This bank holiday, I decided to join Oliver, Carlotta, and Will, on Troskala to Bolougne. Oliver and Carlotta had sailed to Bolougne earlier in the year, and highly recommended it.
We had a great trip over to Bolougne, without any problems.
Bolougne’s a nice little french town. The old town is pretty and the waitresses aren”t bad either. There’s not more to say apart from, that you’ll need to bring some mountaineering gear to climb up the steep incline leading out of the marina at low tide. If you suffer from angina, you’re done for!
Heading back turned out to be a little bit more interesting. Oliver tasked me with job of getting us back to blighty. We headed out of the marina and set our course to Dover. All was fine; the sun was shining, and not a cloud in the sky. I had heard over the radio that there was a bit of fog somewhere, but Oliver wasn’t bothered, and Will was smiling, so nothing to worry about…right?! Whilst Oliver was napping, we could make something out on the horizon that resembled a bank of foggy misty stuff. Within about 10 minutes we were in zero visibilit, sailing across the busiest shipping channel in the world. Oliver came up on deck, the engine came on, and we proceeded at Troskala warp drive, with the sails up. After a little discussion where I recalled some of my day skipper learnings, we took down the sails and motored slowly. I headed up front and sat on the bow, looking for any shapes that might resemble big, tooting ferries. Will assumed a watch standing up on the lazerette. Carlotta took to the radar, and Oliver hand steered with flares in hand. Travelling through fog turned out to be a eerily terrifying experience. There’s nothing more unsettling than deep thunderous fog horns coming from all directions. I did my best to point at the general direction of the sound of fog horns, whilst Carlotta shouted and screamed that were constantly on a collision course with ‘cockroaches’, or shapes that could be other boats. Our fog horn was about as useful as a horn you get on 50cc scooters, but that’s all we had. Things got very interesting when one fog horn blast came out of the blue. I saw nothing, but Oliver shouted out, fired a white collision flare (not sure how useful this was in thick fog but it was better than nothing) and spun Troskala around 180 degrees, which possibly did nothing to improve our safety, as we couldn’t see a bloody thing anyway.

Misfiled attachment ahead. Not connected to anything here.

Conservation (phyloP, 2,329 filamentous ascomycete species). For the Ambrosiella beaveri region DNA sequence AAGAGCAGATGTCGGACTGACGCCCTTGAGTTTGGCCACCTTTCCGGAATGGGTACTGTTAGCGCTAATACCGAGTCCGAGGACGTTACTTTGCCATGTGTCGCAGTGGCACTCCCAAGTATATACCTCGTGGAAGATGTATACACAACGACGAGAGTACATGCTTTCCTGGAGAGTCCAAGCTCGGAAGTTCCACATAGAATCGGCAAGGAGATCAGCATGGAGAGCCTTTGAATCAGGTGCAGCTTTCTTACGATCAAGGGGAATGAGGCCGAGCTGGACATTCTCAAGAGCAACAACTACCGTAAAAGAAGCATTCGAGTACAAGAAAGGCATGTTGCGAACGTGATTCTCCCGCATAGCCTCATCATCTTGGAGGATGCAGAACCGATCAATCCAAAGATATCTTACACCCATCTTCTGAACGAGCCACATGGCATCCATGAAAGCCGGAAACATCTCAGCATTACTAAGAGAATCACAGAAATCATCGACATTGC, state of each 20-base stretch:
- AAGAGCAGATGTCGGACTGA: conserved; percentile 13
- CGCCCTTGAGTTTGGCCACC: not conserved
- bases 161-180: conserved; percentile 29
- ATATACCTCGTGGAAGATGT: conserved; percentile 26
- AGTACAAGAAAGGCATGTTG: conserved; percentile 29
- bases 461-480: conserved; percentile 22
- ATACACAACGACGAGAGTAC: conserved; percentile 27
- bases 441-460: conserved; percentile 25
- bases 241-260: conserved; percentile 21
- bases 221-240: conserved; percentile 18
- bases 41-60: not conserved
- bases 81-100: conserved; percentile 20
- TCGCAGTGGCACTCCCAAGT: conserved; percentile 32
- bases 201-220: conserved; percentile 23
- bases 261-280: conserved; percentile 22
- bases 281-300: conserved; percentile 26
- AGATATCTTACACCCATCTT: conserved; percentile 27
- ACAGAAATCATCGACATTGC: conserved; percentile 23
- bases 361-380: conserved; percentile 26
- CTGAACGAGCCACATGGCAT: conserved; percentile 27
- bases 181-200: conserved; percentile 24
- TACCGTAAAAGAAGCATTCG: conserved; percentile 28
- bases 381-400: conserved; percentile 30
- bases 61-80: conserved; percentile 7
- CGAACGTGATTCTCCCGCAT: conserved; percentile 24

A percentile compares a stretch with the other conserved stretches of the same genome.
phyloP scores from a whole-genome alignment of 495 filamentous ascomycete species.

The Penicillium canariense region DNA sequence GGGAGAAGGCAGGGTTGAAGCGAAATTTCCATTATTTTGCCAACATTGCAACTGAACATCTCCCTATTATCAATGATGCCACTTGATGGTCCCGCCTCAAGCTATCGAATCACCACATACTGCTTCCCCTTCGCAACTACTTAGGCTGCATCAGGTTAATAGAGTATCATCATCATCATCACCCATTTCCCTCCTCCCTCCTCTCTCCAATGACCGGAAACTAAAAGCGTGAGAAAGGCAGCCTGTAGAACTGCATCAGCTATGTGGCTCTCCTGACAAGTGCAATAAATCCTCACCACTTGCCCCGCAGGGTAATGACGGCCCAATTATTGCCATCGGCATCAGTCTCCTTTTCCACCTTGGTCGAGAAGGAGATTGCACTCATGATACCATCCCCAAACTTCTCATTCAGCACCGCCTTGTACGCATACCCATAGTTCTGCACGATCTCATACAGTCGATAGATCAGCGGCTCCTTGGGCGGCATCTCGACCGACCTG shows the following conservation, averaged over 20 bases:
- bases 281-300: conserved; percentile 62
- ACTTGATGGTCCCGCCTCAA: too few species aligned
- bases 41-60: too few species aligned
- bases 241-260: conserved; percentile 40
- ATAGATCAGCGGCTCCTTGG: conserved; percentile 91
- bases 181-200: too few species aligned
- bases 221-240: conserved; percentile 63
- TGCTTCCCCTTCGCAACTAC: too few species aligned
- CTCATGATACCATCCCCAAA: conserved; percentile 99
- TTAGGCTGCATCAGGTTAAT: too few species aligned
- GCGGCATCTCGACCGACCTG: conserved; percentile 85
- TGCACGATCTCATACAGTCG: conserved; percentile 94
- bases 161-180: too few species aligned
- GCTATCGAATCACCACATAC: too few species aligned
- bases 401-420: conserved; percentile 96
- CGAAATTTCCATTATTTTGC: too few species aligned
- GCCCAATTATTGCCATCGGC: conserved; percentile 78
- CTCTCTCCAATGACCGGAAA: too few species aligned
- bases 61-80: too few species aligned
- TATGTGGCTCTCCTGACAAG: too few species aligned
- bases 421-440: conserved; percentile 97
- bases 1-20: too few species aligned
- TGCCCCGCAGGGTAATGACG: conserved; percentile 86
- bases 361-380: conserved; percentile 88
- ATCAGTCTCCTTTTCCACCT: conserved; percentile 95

I spent about 2 hours sat on the bow, looking at fog, sometimes shapes seemed to appear, but it was really just figments of my imagination. I even envisaged the Black Pearl heading directly for us a couple of times!
As darkness descended, we eventually made it to the entrance of Dover, which was engulfed in thick fog. The conditions were pretty lumpy around the entrance. Oliver nearly did a swan dive into the drink, when something broke, and the boom fell down. With the task of getting into the bloody marina at hand, the broken boom was quickly lashed down and we tentatively motored into the marina. We were all pretty relieved once we moored up and the engine was switched off.
Fog is so bloody creepy to sail through. If I ever hear it on the radio, I will take more notice next time.
The next morning Oliver wanted to leave, but the fog was still engulfing the marina. Reports from other boats that had just come in, reported that the fog was sat around Dover and no where else. Will was taking the train back, leaving just the 3 of us. We had a small mutiny, as myself and Carlotta had pretty much had enough of fog for one trip. Oliver begrudgingly gave in and we decided to leave at night, when the fog was forecasted to subside. Immediately after all agreeing to spend the day in Dover, Carlotta started to suggest that maybe we should leave in the fog. Women are such darlings!
In the end, we left in the early hours of Sunday morning, for a non-stop slog back to St Kats. The trip turned out pretty well. Travelling by night meant that navigating through the treacherous Goodwin Sands was a doddle, as it was lit up like a runway. The only small scare was when Oliver told me to keep a bit closer to the buoys, which I did until the tide sucked us in very close to a buoy, which resulted me having to turn Troskala stern on to the buoy and give her all she had to stop us colliding with the buoy. Knowing which way the tide is flowing was another lesson learnt, and that sometimes the skipper doesn’t know it all 🙂
18 hours later we made it back all in one piece. Tired but fulfilled. yay!